Tuesday, January 13, 2009

Nigh-No-Place

Jen Hadfield’s Nigh-No-Place was on my list of 2008 favourites, so I’m delighted that it won the T.S. Eliot Prize last night. It was a surprise result, I think, but a welcome one. Her work is distinctive, impossible to categorise, daring, and packed full of energy.

I reviewed Nigh-No-Place in Magma, issue 41. One thing that stood out for me was Jen’s ability to transform the way we might look on a landscape or object, particularly through metaphor and simile, so often overused or used without much point as a default mechanism in contemporary poetry. Nigh-No-Place contains so many good examples that it’s hard to know what to pick. Here’s a brief quote from my review:

In Prenatal Polar Bear, the bear “hangs in formaldehyde/ like a softmint or astronaut.” In Blashey-Wadder, the narrator crackles in her waterproof “like a roasting rack of lamb.” The wind, set free from its backpack prison in Odysseus and the Sou’wester is “a rising loaf of shuffled feathers/ struggling from the haversack/ like a furious swan.” In Hedgehog, Hamnavoe, the hedgehog is “a kidney flinching on a hot griddle,/ or like a very small Hell’s Angel, peeled from the verge/ of a sweet, slurred morning.”

Definitely a book worth picking up and reading closely.

7 comments:

Frances said...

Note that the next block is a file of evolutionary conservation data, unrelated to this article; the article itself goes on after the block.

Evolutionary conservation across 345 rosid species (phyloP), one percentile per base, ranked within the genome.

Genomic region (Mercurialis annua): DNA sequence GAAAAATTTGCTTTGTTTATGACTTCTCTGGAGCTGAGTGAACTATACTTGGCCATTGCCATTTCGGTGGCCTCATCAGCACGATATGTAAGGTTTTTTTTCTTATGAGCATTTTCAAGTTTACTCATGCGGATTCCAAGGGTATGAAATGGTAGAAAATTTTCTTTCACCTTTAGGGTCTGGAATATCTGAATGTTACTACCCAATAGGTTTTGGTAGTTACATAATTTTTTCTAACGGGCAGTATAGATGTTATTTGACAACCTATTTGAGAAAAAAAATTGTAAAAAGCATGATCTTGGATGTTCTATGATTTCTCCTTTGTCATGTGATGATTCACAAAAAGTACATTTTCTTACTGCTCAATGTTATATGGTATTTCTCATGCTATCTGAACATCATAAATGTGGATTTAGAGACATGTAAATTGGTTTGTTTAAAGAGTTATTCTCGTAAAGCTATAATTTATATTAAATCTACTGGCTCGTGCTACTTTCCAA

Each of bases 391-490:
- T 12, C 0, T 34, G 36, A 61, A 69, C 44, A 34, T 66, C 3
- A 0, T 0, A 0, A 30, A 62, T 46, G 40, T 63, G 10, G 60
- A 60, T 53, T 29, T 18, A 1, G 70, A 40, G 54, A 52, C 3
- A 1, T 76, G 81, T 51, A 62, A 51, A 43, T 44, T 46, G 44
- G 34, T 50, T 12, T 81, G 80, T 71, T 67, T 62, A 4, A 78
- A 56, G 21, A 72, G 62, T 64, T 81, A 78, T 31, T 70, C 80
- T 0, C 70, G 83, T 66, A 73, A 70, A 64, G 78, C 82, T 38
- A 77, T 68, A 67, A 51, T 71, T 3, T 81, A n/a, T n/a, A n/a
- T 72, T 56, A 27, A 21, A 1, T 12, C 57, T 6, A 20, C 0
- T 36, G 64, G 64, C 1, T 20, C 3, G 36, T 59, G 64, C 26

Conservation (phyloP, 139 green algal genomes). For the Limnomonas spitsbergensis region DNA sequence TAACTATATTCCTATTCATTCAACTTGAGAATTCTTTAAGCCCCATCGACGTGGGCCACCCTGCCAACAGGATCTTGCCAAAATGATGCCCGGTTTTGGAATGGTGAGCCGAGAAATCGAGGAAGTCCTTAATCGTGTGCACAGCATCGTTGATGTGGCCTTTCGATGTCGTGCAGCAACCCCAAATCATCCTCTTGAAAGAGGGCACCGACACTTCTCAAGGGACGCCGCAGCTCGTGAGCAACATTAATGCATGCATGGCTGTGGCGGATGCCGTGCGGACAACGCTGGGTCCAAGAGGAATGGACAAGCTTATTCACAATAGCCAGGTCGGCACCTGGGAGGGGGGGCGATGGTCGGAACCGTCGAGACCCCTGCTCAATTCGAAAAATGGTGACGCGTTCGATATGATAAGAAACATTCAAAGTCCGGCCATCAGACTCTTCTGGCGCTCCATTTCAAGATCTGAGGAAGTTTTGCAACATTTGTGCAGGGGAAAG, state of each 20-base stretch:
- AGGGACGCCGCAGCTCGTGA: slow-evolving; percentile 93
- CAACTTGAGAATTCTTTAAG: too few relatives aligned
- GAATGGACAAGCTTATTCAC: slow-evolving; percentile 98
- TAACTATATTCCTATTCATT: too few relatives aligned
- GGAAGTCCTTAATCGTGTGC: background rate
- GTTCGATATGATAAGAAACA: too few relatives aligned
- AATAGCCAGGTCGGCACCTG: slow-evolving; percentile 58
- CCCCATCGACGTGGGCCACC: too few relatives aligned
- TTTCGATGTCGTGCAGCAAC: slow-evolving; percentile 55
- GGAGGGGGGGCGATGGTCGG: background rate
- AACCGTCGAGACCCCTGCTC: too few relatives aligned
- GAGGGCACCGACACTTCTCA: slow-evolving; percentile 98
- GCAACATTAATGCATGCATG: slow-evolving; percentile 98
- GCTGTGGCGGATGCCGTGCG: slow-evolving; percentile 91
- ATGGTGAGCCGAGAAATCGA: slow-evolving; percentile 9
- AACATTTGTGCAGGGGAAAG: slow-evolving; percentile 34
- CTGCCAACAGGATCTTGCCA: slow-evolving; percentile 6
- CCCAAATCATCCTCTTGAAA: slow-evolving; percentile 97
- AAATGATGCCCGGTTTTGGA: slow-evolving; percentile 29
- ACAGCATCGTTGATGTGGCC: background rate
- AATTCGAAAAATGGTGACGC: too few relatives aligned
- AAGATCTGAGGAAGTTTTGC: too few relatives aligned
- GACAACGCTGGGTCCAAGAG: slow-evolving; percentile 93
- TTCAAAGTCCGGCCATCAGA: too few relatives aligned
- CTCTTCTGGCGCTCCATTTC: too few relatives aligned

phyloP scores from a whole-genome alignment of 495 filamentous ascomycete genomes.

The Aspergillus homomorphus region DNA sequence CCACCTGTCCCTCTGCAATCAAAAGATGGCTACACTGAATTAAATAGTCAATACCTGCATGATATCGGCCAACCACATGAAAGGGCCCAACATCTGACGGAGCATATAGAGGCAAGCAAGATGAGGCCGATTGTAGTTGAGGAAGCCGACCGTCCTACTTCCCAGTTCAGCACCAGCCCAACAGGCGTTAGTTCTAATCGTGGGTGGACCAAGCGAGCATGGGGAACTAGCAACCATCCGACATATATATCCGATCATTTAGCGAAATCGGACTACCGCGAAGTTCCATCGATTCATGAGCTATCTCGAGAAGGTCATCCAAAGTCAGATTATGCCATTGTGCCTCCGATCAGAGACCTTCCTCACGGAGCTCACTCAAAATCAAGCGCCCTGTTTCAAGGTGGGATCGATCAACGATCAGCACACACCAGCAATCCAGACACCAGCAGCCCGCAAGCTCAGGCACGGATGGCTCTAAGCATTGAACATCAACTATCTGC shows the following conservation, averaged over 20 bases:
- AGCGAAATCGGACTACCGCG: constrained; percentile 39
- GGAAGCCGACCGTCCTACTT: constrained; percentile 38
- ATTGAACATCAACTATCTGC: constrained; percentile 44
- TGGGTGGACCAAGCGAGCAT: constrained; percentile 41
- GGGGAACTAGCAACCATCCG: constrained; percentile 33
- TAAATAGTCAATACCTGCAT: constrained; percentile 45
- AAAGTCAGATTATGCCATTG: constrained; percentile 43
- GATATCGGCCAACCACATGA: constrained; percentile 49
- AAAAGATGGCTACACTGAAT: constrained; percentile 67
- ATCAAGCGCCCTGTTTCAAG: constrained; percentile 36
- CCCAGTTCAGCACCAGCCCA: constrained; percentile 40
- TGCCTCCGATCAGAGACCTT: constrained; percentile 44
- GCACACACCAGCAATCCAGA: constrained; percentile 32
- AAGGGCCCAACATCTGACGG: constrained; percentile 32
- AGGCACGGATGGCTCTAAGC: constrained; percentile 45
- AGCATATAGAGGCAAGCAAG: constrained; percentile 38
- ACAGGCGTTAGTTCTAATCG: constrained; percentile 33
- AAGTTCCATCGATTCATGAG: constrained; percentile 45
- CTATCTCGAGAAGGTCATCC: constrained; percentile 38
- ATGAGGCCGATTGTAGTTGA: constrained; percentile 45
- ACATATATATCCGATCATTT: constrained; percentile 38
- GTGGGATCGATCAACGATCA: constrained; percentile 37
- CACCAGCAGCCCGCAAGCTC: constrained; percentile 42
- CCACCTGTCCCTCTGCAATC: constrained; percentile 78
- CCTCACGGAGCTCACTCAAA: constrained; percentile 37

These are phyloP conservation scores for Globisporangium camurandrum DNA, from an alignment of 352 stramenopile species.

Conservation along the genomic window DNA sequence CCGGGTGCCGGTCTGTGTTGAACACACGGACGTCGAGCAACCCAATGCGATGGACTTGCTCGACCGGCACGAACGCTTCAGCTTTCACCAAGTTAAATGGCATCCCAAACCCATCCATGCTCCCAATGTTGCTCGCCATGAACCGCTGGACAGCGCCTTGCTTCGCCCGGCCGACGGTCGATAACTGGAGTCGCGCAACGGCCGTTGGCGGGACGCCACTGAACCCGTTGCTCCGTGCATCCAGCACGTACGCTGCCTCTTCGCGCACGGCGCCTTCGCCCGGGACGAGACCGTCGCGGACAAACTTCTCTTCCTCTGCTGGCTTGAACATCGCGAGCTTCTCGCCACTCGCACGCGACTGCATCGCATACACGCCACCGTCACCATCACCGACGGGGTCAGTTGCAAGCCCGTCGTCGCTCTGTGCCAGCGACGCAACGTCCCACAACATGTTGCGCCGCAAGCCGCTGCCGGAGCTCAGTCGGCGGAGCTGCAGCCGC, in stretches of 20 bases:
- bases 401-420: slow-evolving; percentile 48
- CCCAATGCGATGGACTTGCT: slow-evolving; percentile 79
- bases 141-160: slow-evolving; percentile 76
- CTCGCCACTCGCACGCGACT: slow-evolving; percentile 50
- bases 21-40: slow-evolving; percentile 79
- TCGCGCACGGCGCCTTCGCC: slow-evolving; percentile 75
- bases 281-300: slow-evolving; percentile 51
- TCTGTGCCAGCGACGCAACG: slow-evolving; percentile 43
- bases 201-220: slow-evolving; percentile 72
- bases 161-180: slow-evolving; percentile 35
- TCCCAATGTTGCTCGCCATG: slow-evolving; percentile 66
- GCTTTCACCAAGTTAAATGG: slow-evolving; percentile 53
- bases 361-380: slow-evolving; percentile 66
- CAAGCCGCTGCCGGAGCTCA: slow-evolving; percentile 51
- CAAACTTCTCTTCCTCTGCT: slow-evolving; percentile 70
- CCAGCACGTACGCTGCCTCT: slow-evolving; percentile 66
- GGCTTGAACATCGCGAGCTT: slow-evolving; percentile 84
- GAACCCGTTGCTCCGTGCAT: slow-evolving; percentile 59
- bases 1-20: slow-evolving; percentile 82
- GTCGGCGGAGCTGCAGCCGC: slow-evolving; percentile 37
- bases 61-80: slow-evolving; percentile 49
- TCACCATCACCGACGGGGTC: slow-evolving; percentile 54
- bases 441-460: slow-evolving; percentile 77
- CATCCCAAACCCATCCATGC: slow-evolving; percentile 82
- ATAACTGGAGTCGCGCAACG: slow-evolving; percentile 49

The 'softmint' is perfect in its place. A surprising but totally apt image I thought.

Rob said...

Yes, I love the softmint. The astronaut too.

According to this report on Jen’s win, Shetland has been mysteriously relocated to England!

Colin Will said...

I love the freshness of Jen's images, and the way she relates place and voice in her work. It's a poetry of surprise, and she's not afraid of using the odd dialect word where that's the only word that fits in a phrase.

It used to be said that Shetland folk felt closer to Westminster than to Edinburgh - don't know if that still applies post devolution. It's a distinctive and wonderful group of islands, however.

apprentice said...

Yes a great win from a really talented poet.

I love the title/list poem too - she is a real original.

Rob said...

I see the Ampersand (at the link I gave in my comment above) no longer thinks Shetland is in England.

David Floyd said...

Really pleased this won.

Her reading on Sunday was very good (in an understated way).

It is my favourite book of the shortlisted books but it's also the only one I've read, which possibly limits the value of my judgment slightly.

Rob said...

I'm in a similar position, David. I'd read small sections from a few of the shortlisted books, and nothing at all from others.

The only other one on the list I'd read all the way through was Robert Crawford's "Full Volume," which was good